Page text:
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Which DX Series are you using?

Cisco Employee
Cisco Employee

Have you deployed the new DX Series endpoints

What do they think about them?  Share your story with us!

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3 Replies 3

Marcelo Morais
VIP Advisor VIP Advisor
VIP Advisor

Hi ,

excellent discussion.

Although I deployed just a couple of DX Series, a lot of my customers are interested in a video phone like this.

So far, so good ... ... they are loving the video quality.

But for a majority of my customers, there are some questions to be answer ... I would love to hear your opinion:

1) The DX Series will be a "long life" product? Customers are still talking about what happened to CIUS.

2) Will DX650 substitute the 8900 and 9900 Series? Maybe Cisco could create a migration path from these phones to the DX650.

3) The use of Proximity for Mobile, in a DX Series, will be fully compatible with Android and Mac? They talked about the differences in features of Jabber for Windows, Android and MAC.



#1) DX Series is desktop focused. Cius was a mobile collaboration entrant. External market forces from consumer tablet vendors and technical complexities with the design led to the decision to exit the Cius market and focus on software applications for the mobile user. In turn, Cisco has had and continues to have a long history of hardware innovation at the desktop - when accounting for IP Phones for voice and video collaboration and now the DX Series for android-based, total integrated collaborative experience (calendaring, email, conferencing, android apps support, HD video etc). I think you can point to that with your customers and feel confident about its prospects.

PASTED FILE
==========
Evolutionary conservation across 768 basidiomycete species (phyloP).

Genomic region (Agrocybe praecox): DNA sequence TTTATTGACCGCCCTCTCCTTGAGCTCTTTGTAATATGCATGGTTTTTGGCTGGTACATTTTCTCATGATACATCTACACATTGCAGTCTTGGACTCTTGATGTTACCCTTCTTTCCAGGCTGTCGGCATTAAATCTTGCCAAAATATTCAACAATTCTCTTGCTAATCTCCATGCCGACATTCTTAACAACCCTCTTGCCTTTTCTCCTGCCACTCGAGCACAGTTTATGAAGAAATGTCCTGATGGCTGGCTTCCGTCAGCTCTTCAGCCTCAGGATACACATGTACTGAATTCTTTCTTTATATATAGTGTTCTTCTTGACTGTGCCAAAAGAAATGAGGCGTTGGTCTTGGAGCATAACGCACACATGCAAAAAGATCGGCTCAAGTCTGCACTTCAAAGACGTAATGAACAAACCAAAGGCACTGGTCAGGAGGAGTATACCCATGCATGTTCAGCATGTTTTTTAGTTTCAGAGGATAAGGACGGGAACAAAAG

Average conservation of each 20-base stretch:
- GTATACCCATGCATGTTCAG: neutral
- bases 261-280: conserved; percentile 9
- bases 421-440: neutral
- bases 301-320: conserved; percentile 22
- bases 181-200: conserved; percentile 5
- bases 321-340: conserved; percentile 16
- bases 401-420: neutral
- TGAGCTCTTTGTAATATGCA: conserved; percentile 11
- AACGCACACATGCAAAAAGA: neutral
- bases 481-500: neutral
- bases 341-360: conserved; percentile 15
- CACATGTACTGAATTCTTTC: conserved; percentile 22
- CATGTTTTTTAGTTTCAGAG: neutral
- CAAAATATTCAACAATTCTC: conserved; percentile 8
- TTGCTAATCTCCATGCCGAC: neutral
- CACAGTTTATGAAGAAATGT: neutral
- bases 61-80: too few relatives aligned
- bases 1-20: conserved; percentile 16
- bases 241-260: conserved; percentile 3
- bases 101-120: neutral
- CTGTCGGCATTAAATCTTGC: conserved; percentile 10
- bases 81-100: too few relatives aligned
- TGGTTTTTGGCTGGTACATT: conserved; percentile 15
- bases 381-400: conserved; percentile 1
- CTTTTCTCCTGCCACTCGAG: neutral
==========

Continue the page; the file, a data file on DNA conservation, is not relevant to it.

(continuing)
#2) The 8941 and 8961 have been announced as planned for End of Sale. The 8945 and 9900 Series remain active in the portfolio for SD (std definition), VGA-based delivery of video communications with 5" displays as the desk. For customers interested in 1080p HD video experience with larger displays experiences (7" with the DX650 to 23" displays with the DX80 and integrated collaboration, as mentioned above, yes - it could certainly supplant those endpoints. There is a program called Technology Migration Program or TMP that would be the vehicle to address your question. I do not know if this path is included but can pass that along to those that look after this program.

#3) The technology uses Bluetooth for support of Intelligent Proximity for Mobile Voice. As such, both Android and iOS mobile devices are supported.

Trust this helps.

Kirk McNeill

Collaboration Solutions Marketing

Stephen Henning

We have deployed: 10 of each (650, 70 and 80)

Have found a few "undocumented features" (the Cons First)

1. Certain USB Wireless headset transceivers (iff plugged into the side of the DX80) will cause the unit to hang during bootup\

2. Many Android apps will not orient correcly. They seem to think the units are laying on their side.

3. Phone Button Templates are a little less than optimal.

4. Many times after a call has ended, the unit (dx80) will still show an indicator in the bottom right of the screen as if the call is still connected)

5. Password changes to added accounts do not let you modify the password setting; You have to remove the account and add it back.

Now for the Pros:

Video works great. Both point to point and also in calls hosted On TP Server, MCUl etc

Audio clarity is great. The microphones in DX80 work so well

All in all, its not a replacement for my Windows Laptop. I use it as my second monitor. Still have to join Webex from a PC if I want to share content

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